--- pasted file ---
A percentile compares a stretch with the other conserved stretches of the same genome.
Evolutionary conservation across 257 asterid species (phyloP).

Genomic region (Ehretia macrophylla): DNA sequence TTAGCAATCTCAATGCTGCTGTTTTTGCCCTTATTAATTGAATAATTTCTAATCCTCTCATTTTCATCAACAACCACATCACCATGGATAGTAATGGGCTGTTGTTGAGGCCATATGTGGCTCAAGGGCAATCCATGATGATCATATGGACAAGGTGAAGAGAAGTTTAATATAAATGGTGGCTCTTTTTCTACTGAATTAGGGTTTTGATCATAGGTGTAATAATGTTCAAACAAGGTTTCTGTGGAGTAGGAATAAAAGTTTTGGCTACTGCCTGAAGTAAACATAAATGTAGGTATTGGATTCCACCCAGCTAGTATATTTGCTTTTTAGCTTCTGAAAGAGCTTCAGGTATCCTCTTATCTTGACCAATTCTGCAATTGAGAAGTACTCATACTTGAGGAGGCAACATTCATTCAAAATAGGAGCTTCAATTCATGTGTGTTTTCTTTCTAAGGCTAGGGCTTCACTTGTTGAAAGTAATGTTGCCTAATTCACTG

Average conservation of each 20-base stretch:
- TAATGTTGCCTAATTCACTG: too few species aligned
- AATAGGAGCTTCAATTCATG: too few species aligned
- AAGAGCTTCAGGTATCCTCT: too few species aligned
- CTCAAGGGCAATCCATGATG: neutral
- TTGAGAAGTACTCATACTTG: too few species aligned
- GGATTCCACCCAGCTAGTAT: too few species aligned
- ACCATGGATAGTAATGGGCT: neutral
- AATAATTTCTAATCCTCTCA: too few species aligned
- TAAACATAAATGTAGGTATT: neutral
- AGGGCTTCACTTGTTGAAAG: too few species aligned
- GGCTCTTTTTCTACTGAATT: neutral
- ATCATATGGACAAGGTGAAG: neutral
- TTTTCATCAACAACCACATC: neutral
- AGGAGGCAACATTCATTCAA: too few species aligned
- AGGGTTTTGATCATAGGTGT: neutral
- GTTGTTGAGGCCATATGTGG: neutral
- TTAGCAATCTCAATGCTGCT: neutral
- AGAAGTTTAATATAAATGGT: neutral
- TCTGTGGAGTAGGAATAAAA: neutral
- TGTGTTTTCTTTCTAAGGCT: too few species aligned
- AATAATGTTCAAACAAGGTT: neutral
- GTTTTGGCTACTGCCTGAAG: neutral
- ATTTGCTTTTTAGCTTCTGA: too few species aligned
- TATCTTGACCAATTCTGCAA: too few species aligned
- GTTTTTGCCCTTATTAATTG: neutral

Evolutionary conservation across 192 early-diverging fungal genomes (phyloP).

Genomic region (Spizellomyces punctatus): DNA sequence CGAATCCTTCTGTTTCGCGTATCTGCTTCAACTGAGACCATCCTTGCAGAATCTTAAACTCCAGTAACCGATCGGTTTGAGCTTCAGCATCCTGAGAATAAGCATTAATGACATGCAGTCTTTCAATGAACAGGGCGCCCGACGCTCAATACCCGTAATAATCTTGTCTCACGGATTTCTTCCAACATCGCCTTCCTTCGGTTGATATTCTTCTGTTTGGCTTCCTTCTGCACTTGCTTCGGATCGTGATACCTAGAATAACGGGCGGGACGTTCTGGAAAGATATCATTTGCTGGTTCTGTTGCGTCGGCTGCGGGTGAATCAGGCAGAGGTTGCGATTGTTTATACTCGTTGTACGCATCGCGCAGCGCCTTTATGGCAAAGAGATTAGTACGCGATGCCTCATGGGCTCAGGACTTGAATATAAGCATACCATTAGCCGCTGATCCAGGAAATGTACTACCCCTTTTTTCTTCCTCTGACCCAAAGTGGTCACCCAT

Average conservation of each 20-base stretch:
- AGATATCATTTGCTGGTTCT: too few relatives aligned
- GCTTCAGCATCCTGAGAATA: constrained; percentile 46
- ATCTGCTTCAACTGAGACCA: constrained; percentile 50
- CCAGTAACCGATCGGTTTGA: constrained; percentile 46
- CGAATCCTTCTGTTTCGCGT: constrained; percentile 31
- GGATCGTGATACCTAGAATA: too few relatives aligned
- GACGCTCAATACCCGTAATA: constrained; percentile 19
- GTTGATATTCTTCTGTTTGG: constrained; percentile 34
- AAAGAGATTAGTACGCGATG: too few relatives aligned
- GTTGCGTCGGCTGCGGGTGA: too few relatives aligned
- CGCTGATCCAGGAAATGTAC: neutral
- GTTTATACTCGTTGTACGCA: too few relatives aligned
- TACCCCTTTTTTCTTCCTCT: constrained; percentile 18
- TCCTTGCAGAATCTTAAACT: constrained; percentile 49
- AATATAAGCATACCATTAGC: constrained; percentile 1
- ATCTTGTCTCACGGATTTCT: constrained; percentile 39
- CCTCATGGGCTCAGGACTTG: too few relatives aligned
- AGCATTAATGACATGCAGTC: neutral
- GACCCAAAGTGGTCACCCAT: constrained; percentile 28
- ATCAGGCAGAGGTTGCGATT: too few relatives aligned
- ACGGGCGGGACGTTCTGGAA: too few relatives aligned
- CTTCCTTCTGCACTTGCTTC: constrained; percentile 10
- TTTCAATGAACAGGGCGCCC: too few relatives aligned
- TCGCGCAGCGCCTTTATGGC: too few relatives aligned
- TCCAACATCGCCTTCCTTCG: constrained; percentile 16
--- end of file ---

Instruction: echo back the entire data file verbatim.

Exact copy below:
A percentile compares a stretch with the other conserved stretches of the same genome.
Evolutionary conservation across 257 asterid species (phyloP).

Genomic region (Ehretia macrophylla): DNA sequence TTAGCAATCTCAATGCTGCTGTTTTTGCCCTTATTAATTGAATAATTTCTAATCCTCTCATTTTCATCAACAACCACATCACCATGGATAGTAATGGGCTGTTGTTGAGGCCATATGTGGCTCAAGGGCAATCCATGATGATCATATGGACAAGGTGAAGAGAAGTTTAATATAAATGGTGGCTCTTTTTCTACTGAATTAGGGTTTTGATCATAGGTGTAATAATGTTCAAACAAGGTTTCTGTGGAGTAGGAATAAAAGTTTTGGCTACTGCCTGAAGTAAACATAAATGTAGGTATTGGATTCCACCCAGCTAGTATATTTGCTTTTTAGCTTCTGAAAGAGCTTCAGGTATCCTCTTATCTTGACCAATTCTGCAATTGAGAAGTACTCATACTTGAGGAGGCAACATTCATTCAAAATAGGAGCTTCAATTCATGTGTGTTTTCTTTCTAAGGCTAGGGCTTCACTTGTTGAAAGTAATGTTGCCTAATTCACTG

Average conservation of each 20-base stretch:
- TAATGTTGCCTAATTCACTG: too few species aligned
- AATAGGAGCTTCAATTCATG: too few species aligned
- AAGAGCTTCAGGTATCCTCT: too few species aligned
- CTCAAGGGCAATCCATGATG: neutral
- TTGAGAAGTACTCATACTTG: too few species aligned
- GGATTCCACCCAGCTAGTAT: too few species aligned
- ACCATGGATAGTAATGGGCT: neutral
- AATAATTTCTAATCCTCTCA: too few species aligned
- TAAACATAAATGTAGGTATT: neutral
- AGGGCTTCACTTGTTGAAAG: too few species aligned
- GGCTCTTTTTCTACTGAATT: neutral
- ATCATATGGACAAGGTGAAG: neutral
- TTTTCATCAACAACCACATC: neutral
- AGGAGGCAACATTCATTCAA: too few species aligned
- AGGGTTTTGATCATAGGTGT: neutral
- GTTGTTGAGGCCATATGTGG: neutral
- TTAGCAATCTCAATGCTGCT: neutral
- AGAAGTTTAATATAAATGGT: neutral
- TCTGTGGAGTAGGAATAAAA: neutral
- TGTGTTTTCTTTCTAAGGCT: too few species aligned
- AATAATGTTCAAACAAGGTT: neutral
- GTTTTGGCTACTGCCTGAAG: neutral
- ATTTGCTTTTTAGCTTCTGA: too few species aligned
- TATCTTGACCAATTCTGCAA: too few species aligned
- GTTTTTGCCCTTATTAATTG: neutral

Evolutionary conservation across 192 early-diverging fungal genomes (phyloP).

Genomic region (Spizellomyces punctatus): DNA sequence CGAATCCTTCTGTTTCGCGTATCTGCTTCAACTGAGACCATCCTTGCAGAATCTTAAACTCCAGTAACCGATCGGTTTGAGCTTCAGCATCCTGAGAATAAGCATTAATGACATGCAGTCTTTCAATGAACAGGGCGCCCGACGCTCAATACCCGTAATAATCTTGTCTCACGGATTTCTTCCAACATCGCCTTCCTTCGGTTGATATTCTTCTGTTTGGCTTCCTTCTGCACTTGCTTCGGATCGTGATACCTAGAATAACGGGCGGGACGTTCTGGAAAGATATCATTTGCTGGTTCTGTTGCGTCGGCTGCGGGTGAATCAGGCAGAGGTTGCGATTGTTTATACTCGTTGTACGCATCGCGCAGCGCCTTTATGGCAAAGAGATTAGTACGCGATGCCTCATGGGCTCAGGACTTGAATATAAGCATACCATTAGCCGCTGATCCAGGAAATGTACTACCCCTTTTTTCTTCCTCTGACCCAAAGTGGTCACCCAT

Average conservation of each 20-base stretch:
- AGATATCATTTGCTGGTTCT: too few relatives aligned
- GCTTCAGCATCCTGAGAATA: constrained; percentile 46
- ATCTGCTTCAACTGAGACCA: constrained; percentile 50
- CCAGTAACCGATCGGTTTGA: constrained; percentile 46
- CGAATCCTTCTGTTTCGCGT: constrained; percentile 31
- GGATCGTGATACCTAGAATA: too few relatives aligned
- GACGCTCAATACCCGTAATA: constrained; percentile 19
- GTTGATATTCTTCTGTTTGG: constrained; percentile 34
- AAAGAGATTAGTACGCGATG: too few relatives aligned
- GTTGCGTCGGCTGCGGGTGA: too few relatives aligned
- CGCTGATCCAGGAAATGTAC: neutral
- GTTTATACTCGTTGTACGCA: too few relatives aligned
- TACCCCTTTTTTCTTCCTCT: constrained; percentile 18
- TCCTTGCAGAATCTTAAACT: constrained; percentile 49
- AATATAAGCATACCATTAGC: constrained; percentile 1
- ATCTTGTCTCACGGATTTCT: constrained; percentile 39
- CCTCATGGGCTCAGGACTTG: too few relatives aligned
- AGCATTAATGACATGCAGTC: neutral
- GACCCAAAGTGGTCACCCAT: constrained; percentile 28
- ATCAGGCAGAGGTTGCGATT: too few relatives aligned
- ACGGGCGGGACGTTCTGGAA: too few relatives aligned
- CTTCCTTCTGCACTTGCTTC: constrained; percentile 10
- TTTCAATGAACAGGGCGCCC: too few relatives aligned
- TCGCGCAGCGCCTTTATGGC: too few relatives aligned
- TCCAACATCGCCTTCCTTCG: constrained; percentile 16